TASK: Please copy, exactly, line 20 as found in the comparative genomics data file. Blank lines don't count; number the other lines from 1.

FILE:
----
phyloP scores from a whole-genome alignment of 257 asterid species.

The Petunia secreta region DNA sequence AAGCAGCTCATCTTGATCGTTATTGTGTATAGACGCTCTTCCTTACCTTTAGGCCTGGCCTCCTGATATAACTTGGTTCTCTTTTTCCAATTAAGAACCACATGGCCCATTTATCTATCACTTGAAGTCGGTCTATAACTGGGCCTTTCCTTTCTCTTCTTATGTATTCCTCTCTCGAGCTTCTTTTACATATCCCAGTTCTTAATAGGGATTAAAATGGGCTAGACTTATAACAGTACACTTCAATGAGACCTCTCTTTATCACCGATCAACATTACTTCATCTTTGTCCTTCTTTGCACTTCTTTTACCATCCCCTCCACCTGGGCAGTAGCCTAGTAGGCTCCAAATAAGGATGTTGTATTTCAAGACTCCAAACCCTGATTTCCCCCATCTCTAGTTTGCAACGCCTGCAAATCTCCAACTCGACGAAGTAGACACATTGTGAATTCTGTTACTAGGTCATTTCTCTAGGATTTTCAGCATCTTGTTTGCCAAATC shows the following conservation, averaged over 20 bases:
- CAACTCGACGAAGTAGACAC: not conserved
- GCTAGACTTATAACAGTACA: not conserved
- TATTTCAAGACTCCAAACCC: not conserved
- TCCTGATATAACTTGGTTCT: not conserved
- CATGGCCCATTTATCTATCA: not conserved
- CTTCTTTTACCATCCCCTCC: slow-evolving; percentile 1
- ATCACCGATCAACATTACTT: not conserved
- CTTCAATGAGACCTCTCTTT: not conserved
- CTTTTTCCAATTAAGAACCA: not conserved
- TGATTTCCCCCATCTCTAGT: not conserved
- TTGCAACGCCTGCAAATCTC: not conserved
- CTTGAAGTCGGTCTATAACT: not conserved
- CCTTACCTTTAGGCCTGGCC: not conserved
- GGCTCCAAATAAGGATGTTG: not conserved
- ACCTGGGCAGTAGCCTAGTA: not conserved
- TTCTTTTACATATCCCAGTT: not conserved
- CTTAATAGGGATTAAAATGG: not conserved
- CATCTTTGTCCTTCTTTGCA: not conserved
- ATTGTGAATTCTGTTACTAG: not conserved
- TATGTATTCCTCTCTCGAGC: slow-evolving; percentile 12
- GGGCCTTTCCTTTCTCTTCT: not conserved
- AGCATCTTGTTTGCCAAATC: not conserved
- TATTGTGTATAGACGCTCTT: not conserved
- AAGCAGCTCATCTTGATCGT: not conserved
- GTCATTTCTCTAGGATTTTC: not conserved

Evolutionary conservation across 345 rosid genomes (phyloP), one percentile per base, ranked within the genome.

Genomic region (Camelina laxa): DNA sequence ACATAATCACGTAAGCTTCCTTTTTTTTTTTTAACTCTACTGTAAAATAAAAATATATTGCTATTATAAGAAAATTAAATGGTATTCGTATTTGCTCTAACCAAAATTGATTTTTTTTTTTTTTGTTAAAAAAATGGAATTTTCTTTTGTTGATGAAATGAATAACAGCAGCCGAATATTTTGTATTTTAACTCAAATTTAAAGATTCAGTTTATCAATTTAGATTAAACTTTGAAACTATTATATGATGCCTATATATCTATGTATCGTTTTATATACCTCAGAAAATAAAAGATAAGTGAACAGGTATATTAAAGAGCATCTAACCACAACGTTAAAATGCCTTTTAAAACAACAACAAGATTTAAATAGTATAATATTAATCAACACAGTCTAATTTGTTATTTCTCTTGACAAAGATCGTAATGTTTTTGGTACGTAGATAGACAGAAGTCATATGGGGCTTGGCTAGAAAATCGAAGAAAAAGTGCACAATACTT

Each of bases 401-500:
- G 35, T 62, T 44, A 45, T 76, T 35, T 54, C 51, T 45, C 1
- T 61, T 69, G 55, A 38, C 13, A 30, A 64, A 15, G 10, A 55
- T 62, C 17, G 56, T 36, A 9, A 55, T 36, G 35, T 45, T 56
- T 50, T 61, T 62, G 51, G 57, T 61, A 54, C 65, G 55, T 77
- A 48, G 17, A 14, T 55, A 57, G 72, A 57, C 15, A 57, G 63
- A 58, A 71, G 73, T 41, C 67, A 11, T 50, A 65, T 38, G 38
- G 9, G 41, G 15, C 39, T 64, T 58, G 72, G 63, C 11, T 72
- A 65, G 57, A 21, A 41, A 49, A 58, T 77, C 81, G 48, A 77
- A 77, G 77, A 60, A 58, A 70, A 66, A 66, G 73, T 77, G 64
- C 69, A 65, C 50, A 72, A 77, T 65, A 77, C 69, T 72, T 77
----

- CATCTTTGTCCTTCTTTGCA: not conserved